John L.Smith

Las Vegas’ top columnist talks about his city, his bar and what matters most

To say John L. Smith knows Las Vegas is an understatement. After nearly a quarter-century as the lead columnist at the Las Vegas Review-Journal, there are not many subjects he hasn’t tackled—from the mob to mining. He writes five columns a week (including one for the company’s rural Nevada newspapers) and still has had enough material to write 12 books. He is especially attracted to “the great comic characters in Nevada”—namely those who don’t mean to be funny. While nobody in the local media is better with the skewer, Smith is also the consummate Irishman, often exposing a softer side in his column. It was in that space that he spoke of his father’s death and his daughter Amelia’s battle with cancer, which began in 2004 with the diagnosis of her brain tumor. Amelia is now in remission, and Smith, 49, credits her illness with changing his outlook on life and his approach to living in Las Vegas.

Why do you love the city?

There are a lot of great things about Las Vegas, but for me, as a writer, it has amazing characters that come here in very, very different circumstances. You’ve got a lot of folks who come here riding easy money, credit card money and all that, so they are a different person when they come to Las Vegas. Then there’s a whole section of the community that’s here for an opportunity to work or for a second chance. A lot of folks are busting out of the Rust Belt and different places, and they’re here to own their own home and to have a life. It has nothing to do with glamour or the club scene. They’re different people. The cool thing about Las Vegas is that it’s a hub. People wind up bumping into each other—you know, CEOs and street hustlers mixed in the same building.

Do you have a favorite column?

I can tell you of a few that people have reacted to. When I wrote of my father dying … I still get requests for that column. People want a copy of it. When I brought my daughter home from the hospital, that’s a column that gets asked about a lot. It’s almost always the personal ones. The smart-alecky stuff and most of the human interest stories or the things you think, Oh, man, it’s time to go bash the governor, people read those things but they don’t really care about them. They’re either entertained or outraged, but they don’t really remember them. People remember what’s personal. What matters to me most, I have found, is remembered by people.

How did your daughter’s battle with cancer change your outlook?

It really crushed our family and overwhelmed us. We fought through it, but it really changed my perspective on a lot of things. I was a person who always wanted more for this community than the community seemed to want for itself, but afterward I just took it upon myself to start fundraising. So that’s why half the time you’ll read the Friday column, the notes column, and there will be some fundraiser that I’m plugging. I just believe that the only way we’re going to make this change is if we do it ourselves as a community, and it’s hard.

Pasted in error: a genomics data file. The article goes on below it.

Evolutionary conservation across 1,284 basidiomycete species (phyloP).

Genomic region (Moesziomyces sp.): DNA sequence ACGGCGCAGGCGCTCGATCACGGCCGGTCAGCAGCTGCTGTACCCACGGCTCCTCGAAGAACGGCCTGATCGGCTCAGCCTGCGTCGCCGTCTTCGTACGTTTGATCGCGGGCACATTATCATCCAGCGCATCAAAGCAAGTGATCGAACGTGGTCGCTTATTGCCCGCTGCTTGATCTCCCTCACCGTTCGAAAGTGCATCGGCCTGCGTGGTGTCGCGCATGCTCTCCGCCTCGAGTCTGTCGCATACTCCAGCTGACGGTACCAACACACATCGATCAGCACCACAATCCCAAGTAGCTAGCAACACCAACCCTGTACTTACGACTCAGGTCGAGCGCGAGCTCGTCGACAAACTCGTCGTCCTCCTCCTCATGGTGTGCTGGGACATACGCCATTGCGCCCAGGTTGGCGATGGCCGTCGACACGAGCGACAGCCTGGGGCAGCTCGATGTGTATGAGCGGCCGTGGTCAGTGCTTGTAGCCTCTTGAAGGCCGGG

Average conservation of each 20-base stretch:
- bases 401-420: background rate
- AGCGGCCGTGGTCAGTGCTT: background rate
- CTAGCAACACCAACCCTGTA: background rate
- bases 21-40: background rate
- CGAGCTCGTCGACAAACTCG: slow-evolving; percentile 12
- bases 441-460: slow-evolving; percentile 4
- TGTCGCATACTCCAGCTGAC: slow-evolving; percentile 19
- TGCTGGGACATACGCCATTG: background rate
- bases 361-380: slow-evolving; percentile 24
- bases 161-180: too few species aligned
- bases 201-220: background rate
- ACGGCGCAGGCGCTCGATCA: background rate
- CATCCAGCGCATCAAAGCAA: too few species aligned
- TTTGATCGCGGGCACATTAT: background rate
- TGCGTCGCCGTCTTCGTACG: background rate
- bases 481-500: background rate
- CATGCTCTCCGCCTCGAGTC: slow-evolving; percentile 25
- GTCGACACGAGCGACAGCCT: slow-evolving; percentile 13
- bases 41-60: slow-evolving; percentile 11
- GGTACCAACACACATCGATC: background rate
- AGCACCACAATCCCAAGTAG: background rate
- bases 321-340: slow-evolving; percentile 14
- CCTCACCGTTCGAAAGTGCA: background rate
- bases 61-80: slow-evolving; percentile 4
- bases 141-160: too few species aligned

What’s the nastiest hate mail you’ve ever been sent?

A lot of death threats. There’s one occasion where the FBI wound up being called in just to sort some things out.

Who are your favorite writers?

I’m a big John Steinbeck fan. I love the short stories of John O’Farrell and Somerset Maugham, and a lot of writers people probably aren’t reading right now but they were popular in their own time. I have a lot of favorite columnists, like Mike Royko and Jim Murray, the sports columnist. There are so many that I really have benefited from reading.

If you could interview anyone dead or alive, who would it be?

I would like to interview Honoré de Balzac or Charles Dickens or Mark Twain. Those would be amazing because they were all prolific writers. They were all writers who dealt with society, and to a less or greater degree they all had wicked senses of humor, which I appreciate.

Since it’s our “Drinking Issue,” why is the Tap House your bar of choice?

Partly, years ago I lived near it. It’s also kind of a crossroads for bookmakers and for telemarketers. Telemarketers are always hustling and they’re interesting, and if you’ve got bookmakers and guys with a lot of money you’re going to have law enforcement looking around. So I would go there and work it a little bit and have fun. It’s also a neighborhood bar. I’m not really a slave to fashion. I like the new different things, but I’ve never been a real Strip denizen.

Question 7.5: What’s your drink?

Beer, tequila, beer, tequila. Rinse. Repeat.

Suggested Next Read

Where the Rubber Meets the Road

Where the Rubber Meets the Road

Jacob Snow, general manager of the Regional Transportation Commission, has spent his career working on ways of bringing people to Las Vegas and moving them around. In a transit-averse, auto-heavy town like this, that hasn’t been easy. Cars are happiest, he says, when there aren’t other cars around. “We’ve got a lot of unhappy cars.” And Snow thinks he has a solution to get people out of them. It’s called Bus Rapid Transit (BRT), and it’s about to unfold across Las Vegas.



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